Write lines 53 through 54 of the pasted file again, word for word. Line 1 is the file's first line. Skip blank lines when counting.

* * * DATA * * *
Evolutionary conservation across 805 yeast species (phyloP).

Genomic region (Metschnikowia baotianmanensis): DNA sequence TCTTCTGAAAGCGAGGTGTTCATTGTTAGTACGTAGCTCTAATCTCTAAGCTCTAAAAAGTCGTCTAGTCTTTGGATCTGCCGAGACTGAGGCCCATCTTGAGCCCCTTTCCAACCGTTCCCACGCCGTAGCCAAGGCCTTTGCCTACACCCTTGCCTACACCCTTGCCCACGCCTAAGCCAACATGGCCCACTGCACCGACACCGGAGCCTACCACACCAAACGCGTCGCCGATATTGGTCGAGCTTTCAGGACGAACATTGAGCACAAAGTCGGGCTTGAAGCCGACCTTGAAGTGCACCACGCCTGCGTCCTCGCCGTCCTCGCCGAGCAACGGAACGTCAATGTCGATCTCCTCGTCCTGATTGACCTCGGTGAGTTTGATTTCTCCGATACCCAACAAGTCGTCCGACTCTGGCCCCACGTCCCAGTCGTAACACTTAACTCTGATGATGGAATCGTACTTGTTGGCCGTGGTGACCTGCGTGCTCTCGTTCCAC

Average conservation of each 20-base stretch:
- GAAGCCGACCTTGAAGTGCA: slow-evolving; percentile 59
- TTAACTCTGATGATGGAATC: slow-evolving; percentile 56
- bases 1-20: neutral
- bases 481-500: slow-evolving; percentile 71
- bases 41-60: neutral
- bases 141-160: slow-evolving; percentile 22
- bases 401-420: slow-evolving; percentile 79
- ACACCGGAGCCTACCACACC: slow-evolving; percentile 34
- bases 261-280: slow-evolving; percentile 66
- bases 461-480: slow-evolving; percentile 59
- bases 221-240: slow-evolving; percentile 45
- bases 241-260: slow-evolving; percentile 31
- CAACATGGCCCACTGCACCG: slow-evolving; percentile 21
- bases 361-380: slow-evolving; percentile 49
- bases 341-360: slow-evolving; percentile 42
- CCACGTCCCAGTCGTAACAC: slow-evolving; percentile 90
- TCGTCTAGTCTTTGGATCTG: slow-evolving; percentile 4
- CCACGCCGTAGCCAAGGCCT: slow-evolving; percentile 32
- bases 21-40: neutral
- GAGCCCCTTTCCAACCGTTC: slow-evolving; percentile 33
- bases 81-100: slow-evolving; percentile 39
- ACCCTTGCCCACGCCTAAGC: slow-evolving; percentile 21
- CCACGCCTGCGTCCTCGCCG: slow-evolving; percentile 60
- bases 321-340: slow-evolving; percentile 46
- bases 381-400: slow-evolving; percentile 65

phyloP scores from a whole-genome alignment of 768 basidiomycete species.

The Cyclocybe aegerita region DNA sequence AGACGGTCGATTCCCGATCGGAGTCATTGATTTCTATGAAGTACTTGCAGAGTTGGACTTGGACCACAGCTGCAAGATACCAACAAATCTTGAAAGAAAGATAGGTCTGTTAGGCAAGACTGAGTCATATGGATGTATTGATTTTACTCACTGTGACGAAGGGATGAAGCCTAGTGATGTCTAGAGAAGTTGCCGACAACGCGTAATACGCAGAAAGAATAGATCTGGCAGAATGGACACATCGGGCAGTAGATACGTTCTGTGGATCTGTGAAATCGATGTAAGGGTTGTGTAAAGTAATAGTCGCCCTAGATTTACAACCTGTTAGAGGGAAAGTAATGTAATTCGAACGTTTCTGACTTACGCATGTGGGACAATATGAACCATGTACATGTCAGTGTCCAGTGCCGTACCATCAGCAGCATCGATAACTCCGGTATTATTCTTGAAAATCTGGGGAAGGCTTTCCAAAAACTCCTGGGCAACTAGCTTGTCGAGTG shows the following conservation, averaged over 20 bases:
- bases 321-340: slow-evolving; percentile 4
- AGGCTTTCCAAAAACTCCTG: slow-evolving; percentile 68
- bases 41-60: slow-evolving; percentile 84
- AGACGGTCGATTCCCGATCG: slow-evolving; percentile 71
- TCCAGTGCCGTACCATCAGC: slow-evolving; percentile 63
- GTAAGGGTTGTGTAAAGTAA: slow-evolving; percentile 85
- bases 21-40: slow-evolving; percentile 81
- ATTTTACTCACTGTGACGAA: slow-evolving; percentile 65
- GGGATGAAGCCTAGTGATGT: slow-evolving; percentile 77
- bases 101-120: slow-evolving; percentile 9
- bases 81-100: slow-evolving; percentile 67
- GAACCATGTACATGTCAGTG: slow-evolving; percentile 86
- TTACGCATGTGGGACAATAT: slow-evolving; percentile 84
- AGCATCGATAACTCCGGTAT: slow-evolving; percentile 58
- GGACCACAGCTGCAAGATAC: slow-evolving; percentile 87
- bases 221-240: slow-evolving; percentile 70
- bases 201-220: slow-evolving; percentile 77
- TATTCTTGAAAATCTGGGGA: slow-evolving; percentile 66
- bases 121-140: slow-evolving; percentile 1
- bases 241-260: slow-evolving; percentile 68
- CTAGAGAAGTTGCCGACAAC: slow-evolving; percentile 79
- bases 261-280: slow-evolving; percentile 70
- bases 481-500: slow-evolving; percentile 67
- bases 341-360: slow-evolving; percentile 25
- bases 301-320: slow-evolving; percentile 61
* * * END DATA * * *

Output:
- bases 481-500: slow-evolving; percentile 67
- bases 341-360: slow-evolving; percentile 25